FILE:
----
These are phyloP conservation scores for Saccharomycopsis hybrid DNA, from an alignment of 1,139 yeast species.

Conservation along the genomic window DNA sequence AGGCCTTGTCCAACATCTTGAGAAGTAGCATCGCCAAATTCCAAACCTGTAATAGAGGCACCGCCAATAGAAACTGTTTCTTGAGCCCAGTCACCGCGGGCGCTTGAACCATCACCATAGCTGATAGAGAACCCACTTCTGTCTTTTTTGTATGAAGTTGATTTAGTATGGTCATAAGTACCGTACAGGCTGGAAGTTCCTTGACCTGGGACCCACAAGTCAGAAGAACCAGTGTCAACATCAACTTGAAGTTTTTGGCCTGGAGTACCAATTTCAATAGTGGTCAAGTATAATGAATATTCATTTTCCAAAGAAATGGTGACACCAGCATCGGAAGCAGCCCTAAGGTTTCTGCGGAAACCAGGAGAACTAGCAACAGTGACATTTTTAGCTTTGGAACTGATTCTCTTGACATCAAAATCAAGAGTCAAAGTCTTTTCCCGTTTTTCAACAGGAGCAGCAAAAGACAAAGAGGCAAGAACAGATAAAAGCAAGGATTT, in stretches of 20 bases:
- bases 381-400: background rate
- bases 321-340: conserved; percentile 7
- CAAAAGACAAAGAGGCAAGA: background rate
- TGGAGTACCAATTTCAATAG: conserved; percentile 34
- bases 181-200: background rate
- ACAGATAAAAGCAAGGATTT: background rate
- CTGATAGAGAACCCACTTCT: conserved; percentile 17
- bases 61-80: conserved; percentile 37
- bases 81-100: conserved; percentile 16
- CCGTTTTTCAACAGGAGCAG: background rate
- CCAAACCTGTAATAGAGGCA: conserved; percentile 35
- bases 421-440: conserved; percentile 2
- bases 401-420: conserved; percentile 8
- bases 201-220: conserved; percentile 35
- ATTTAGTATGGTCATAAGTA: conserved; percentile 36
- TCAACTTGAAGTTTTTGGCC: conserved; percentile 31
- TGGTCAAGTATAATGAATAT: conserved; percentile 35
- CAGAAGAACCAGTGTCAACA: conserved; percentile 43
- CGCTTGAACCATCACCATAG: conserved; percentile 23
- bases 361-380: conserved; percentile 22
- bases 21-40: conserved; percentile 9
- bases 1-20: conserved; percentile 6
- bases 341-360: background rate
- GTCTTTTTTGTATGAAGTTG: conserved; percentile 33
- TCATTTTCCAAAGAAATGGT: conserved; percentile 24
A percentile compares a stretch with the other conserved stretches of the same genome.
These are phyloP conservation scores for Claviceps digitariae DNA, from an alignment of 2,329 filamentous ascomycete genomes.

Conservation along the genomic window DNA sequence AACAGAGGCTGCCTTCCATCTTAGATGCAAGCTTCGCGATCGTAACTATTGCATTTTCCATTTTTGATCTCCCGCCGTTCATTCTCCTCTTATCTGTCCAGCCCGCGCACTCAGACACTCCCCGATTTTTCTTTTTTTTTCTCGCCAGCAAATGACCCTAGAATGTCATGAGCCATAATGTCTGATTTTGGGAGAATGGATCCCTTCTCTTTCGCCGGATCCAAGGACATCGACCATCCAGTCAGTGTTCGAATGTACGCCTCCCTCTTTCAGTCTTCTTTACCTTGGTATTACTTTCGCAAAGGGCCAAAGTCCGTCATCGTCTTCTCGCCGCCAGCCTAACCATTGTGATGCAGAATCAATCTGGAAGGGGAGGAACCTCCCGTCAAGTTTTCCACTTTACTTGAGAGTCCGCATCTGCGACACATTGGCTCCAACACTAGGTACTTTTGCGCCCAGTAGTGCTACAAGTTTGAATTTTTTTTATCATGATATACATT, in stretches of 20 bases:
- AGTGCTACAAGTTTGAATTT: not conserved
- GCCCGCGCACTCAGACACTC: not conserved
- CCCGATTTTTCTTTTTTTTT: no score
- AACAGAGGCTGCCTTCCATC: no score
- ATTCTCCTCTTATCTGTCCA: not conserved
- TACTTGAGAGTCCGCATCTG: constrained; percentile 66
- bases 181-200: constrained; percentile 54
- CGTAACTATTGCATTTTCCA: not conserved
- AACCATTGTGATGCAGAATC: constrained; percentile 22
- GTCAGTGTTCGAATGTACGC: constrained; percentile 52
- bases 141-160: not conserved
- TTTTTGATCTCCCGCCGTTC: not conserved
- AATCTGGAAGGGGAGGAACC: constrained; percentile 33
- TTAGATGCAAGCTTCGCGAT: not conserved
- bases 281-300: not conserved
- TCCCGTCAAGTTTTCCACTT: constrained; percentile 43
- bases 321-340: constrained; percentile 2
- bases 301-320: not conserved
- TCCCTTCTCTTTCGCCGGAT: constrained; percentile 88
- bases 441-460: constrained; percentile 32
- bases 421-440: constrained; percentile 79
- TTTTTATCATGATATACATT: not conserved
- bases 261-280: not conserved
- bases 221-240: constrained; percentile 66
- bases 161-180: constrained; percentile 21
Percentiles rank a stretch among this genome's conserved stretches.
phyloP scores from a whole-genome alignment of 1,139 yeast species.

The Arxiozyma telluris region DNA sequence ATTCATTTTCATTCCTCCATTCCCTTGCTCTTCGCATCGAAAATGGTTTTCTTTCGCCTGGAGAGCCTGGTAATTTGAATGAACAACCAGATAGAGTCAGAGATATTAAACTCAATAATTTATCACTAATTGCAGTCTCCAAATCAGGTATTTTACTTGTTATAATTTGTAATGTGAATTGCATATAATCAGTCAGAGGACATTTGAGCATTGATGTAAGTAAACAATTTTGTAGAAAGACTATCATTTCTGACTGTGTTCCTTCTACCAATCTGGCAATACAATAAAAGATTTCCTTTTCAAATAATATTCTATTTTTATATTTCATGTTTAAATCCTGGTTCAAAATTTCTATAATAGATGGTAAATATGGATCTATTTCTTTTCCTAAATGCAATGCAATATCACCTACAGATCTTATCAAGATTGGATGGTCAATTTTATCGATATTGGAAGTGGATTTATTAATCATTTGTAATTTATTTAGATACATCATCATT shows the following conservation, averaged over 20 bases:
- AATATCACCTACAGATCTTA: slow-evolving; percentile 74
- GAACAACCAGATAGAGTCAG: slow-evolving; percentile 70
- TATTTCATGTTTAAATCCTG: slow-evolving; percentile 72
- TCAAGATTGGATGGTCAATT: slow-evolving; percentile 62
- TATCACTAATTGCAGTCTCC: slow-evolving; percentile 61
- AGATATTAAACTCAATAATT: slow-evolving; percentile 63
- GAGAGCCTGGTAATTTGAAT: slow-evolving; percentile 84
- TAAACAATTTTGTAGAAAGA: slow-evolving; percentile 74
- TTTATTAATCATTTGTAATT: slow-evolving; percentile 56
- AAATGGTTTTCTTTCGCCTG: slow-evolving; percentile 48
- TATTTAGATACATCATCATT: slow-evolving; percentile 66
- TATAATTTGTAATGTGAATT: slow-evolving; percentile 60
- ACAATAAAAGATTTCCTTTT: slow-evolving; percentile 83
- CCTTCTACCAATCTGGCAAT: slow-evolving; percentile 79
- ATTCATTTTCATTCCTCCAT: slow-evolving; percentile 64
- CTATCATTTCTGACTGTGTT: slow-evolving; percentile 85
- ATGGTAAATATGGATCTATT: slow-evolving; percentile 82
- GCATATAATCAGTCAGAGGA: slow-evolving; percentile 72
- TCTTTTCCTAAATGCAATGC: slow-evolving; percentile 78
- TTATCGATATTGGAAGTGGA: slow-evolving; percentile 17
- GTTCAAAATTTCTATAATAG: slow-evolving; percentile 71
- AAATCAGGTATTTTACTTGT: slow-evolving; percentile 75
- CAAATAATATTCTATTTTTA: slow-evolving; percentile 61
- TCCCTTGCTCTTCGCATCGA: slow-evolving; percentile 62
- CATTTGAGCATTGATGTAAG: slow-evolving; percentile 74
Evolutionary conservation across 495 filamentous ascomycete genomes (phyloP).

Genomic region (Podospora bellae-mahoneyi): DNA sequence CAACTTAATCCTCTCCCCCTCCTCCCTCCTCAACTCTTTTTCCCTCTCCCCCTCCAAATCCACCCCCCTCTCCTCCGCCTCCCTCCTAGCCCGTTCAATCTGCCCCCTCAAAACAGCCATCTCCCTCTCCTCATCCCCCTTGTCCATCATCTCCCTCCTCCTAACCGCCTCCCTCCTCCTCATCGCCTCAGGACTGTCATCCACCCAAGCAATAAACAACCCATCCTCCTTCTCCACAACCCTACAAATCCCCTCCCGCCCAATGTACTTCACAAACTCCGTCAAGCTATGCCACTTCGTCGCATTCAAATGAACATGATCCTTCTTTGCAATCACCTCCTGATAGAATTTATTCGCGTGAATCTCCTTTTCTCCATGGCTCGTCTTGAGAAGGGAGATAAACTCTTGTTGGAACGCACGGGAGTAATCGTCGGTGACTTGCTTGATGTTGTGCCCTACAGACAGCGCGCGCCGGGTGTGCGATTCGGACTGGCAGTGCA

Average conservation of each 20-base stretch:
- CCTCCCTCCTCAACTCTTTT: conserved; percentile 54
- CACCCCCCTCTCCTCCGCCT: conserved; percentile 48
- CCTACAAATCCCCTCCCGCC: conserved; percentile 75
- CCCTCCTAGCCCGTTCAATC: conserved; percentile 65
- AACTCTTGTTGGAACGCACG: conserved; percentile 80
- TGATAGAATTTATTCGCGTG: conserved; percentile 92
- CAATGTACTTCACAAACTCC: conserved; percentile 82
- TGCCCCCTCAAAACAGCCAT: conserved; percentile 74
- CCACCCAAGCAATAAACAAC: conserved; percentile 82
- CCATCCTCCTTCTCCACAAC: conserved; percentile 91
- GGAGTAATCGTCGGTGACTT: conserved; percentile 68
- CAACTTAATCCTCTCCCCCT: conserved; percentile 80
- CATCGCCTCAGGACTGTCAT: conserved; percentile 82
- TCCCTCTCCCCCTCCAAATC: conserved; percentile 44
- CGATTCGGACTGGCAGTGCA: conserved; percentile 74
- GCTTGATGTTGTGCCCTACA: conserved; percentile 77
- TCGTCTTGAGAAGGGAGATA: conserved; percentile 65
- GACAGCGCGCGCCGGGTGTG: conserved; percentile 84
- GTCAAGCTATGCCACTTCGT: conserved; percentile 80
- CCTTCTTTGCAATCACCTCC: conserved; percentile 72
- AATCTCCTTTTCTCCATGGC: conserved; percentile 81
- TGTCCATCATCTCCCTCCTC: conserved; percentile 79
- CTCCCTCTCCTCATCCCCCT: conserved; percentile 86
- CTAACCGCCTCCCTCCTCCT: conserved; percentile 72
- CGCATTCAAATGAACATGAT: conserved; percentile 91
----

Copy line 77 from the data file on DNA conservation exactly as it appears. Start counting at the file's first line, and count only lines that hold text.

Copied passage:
- TCTTTTCCTAAATGCAATGC: slow-evolving; percentile 78